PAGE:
Shop men
From pharmacies to furniture stores and fashion retailers, the men behind the counters are tops when it comes to serving up the goods to consumers

The most effective way for retailers to make it onto the Rich 100 may be the drugstore trade. In fact, the three wealthiest individuals in the sector operate pharmacies: Quebec's Jean Coutu, Edmonton's Daryl Katz and Vancouver's Brandt Louie. Together, they make up more than 70% of the combined net worth ? $5.87 billion ? of the retailers on the list.

An aging population needing more drugs may have helped, but business acumen doesn't hurt, either. The wealthiest, Coutu, built his Montreal-based chain, the Jean Coutu Group, by expanding into Ontario, Eastern Canada and the United States. It's now Canada's second-largest drugstore retailer by revenue, behind Shoppers Drug Mart. Recently, the firm said it may bid for J. C. Penney's struggling Eckerd chain.

For Katz, however, a similar U.S. strategy has had its ups and downs. Katz Group owns Canada's largest drugstore business by number of outlets (over 1,500) under such names as Pharma Plus and Medicine Shoppe. But Katz's Minnetonka, Minn.-based Snyder's drugstore division recently filed for Chapter 11 bankruptcy protection as part of a restructuring that includes selling 77 stores operating under the Drug Emporium banner. Katz stresses, though, that the Snyder's stores themselves are doing well. In Canada, Katz has embarked on a campaign to relaunch the company's Rexall brand.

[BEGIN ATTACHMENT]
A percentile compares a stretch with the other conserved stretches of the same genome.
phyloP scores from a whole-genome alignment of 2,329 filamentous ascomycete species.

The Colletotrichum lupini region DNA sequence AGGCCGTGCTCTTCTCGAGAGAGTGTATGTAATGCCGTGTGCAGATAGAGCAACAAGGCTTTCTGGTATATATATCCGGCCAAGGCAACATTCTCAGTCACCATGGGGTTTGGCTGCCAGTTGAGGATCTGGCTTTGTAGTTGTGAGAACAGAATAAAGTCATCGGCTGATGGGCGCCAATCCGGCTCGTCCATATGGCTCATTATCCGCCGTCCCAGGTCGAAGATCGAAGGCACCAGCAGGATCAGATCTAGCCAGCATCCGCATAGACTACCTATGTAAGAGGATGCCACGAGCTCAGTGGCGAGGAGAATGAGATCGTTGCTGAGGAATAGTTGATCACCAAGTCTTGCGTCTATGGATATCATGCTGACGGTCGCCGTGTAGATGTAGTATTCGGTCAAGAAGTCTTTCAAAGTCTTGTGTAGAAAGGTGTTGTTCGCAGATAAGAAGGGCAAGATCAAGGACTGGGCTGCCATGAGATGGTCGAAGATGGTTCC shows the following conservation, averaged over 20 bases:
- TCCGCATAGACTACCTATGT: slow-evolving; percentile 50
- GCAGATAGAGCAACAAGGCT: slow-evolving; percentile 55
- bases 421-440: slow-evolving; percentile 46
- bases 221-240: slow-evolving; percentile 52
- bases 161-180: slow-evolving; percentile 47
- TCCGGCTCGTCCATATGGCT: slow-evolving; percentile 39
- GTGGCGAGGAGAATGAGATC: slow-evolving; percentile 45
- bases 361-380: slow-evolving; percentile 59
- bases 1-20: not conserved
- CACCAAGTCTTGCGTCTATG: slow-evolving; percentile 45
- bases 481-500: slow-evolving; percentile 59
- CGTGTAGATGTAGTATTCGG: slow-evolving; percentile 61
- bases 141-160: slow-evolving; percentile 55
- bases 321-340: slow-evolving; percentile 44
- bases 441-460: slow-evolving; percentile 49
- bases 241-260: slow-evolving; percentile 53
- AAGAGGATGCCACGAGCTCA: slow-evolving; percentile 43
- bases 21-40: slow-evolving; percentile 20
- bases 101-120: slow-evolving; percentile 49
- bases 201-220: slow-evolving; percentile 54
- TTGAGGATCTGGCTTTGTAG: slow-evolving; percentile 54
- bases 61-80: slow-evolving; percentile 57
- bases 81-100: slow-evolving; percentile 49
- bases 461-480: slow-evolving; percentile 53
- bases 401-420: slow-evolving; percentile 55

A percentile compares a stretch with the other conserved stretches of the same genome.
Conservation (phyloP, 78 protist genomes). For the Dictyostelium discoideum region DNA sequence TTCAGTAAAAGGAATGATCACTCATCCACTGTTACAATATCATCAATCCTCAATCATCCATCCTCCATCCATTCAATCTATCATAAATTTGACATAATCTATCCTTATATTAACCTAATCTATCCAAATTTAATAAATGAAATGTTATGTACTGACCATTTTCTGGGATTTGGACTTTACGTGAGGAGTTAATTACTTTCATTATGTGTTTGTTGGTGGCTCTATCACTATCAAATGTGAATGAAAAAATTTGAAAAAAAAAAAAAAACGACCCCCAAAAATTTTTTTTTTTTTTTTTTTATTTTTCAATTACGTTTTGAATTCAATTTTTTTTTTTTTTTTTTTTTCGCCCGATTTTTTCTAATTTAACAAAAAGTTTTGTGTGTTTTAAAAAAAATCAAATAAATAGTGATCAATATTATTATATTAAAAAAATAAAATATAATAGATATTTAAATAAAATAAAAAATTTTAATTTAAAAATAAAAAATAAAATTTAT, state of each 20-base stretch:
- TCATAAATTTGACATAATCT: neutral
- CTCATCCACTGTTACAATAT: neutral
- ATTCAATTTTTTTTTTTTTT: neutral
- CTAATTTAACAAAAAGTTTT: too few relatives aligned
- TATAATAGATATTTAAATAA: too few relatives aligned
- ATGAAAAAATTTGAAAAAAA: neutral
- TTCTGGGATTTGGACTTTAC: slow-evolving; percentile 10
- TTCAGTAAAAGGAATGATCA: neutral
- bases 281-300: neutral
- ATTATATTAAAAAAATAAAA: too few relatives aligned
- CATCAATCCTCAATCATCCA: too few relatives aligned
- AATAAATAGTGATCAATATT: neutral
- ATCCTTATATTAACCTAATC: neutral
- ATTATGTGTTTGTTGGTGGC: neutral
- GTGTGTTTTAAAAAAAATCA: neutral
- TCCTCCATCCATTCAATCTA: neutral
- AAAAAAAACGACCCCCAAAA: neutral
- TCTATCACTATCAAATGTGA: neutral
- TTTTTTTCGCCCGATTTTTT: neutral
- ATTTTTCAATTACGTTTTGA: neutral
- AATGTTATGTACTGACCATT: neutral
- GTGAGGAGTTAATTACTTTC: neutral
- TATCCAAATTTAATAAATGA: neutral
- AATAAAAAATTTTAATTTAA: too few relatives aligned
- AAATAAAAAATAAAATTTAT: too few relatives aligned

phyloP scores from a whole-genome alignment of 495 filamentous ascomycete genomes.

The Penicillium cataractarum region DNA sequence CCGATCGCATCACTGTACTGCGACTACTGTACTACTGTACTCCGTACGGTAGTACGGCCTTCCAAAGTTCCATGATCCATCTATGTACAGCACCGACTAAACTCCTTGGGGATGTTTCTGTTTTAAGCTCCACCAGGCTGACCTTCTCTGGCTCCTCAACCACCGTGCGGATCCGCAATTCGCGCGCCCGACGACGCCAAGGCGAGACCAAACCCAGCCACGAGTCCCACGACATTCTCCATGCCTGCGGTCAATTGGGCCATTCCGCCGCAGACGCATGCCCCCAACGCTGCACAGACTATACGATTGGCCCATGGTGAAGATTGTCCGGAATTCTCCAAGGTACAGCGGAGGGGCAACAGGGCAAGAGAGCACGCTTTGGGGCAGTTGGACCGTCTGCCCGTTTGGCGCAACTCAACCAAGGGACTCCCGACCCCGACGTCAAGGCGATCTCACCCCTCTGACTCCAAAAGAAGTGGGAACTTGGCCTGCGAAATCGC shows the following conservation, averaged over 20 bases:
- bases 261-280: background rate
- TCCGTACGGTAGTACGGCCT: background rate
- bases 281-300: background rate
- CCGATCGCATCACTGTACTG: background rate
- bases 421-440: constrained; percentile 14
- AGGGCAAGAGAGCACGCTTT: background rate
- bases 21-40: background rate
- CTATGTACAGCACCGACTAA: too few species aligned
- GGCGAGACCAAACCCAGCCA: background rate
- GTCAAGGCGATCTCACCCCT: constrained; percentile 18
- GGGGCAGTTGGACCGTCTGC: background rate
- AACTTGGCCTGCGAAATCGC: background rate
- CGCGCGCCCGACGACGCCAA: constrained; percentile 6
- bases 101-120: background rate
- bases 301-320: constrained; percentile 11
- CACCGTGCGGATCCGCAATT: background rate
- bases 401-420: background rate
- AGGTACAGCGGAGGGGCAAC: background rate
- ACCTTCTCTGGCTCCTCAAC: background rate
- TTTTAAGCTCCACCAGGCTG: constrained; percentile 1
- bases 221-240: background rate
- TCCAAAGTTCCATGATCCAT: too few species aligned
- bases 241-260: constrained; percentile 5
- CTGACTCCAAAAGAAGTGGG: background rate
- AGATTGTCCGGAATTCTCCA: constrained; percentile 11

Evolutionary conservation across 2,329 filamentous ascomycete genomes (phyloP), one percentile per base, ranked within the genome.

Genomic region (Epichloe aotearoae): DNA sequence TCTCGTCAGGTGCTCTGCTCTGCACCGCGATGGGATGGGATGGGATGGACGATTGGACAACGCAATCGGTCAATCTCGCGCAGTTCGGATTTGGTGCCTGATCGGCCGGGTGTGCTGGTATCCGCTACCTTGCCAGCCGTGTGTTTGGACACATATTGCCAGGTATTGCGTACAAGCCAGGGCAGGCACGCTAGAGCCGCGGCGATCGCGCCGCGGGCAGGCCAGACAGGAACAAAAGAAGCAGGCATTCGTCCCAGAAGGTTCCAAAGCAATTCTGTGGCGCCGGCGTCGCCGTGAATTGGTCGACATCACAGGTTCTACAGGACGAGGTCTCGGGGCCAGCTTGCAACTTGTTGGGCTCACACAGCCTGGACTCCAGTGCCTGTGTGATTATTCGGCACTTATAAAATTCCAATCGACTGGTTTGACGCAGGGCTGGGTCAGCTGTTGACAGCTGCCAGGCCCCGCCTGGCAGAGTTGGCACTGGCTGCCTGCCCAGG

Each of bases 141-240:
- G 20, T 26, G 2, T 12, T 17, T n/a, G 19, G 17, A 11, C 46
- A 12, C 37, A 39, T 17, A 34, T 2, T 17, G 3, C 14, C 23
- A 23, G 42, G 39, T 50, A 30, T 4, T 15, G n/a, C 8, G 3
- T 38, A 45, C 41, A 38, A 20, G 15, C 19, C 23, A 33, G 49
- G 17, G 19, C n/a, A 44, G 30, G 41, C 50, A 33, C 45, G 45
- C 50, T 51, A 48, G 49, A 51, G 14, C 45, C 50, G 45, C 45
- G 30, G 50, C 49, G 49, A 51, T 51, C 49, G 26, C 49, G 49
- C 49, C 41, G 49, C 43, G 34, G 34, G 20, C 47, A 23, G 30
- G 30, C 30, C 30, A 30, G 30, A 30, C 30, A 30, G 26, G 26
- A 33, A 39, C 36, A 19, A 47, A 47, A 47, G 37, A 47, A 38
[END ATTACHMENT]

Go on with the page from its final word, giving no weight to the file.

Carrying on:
As for Louie, whose family-owned H. Y. Louie Co. owns London Drugs, the business plan is purely Canadian. (Louie's other assets in-clude charter airline London Air Services and Sonora Resort, a luxury fishing lodge in B.C.) London Drugs, which has 59 outlets, intends to expand more aggressively beyond the West.

Operating drugstores is not the only way for retailers to get rich; two of the seven merchants on our list have made their fortunes selling furniture. Edmonton's Bill Comrie, proprietor of Canada's largest furniture chain the Brick Warehouse, is now worth more than $400 million, while the Leon family of Toronto, which owns Leon's Furniture, is valued at $352 million.

Those who aspire to the ranks of Canada's richest retailers might want to look to the world of fashion. Montreal's Aldo Bensadoun continues to grow his mid-price shoe empire in Canada and around the world. Then there's Lawrence Stroll, who has taken his fashion sensibility upscale. With the money he made from the 1998 sale of Pepe Jeans and Tommy Hilfiger Canada (to Tommy Hilfiger Inc.), Stroll's Sportswear Holdings, headquartered in Hong Kong, last January bought an 85% stake in the latest darling of fashionistas, New York-based Michael Kors. Stroll also has a 25% stake in A&G Group, which owns Asprey, a high-end fashion store, and Garrard, a jeweller.

Now, if someone could come up with a cool shoe store that sold cutting-edge clothes and sofas to match ? and filled prescriptions as you shopped ? he or she could really make a killing. By Zena Olijnyk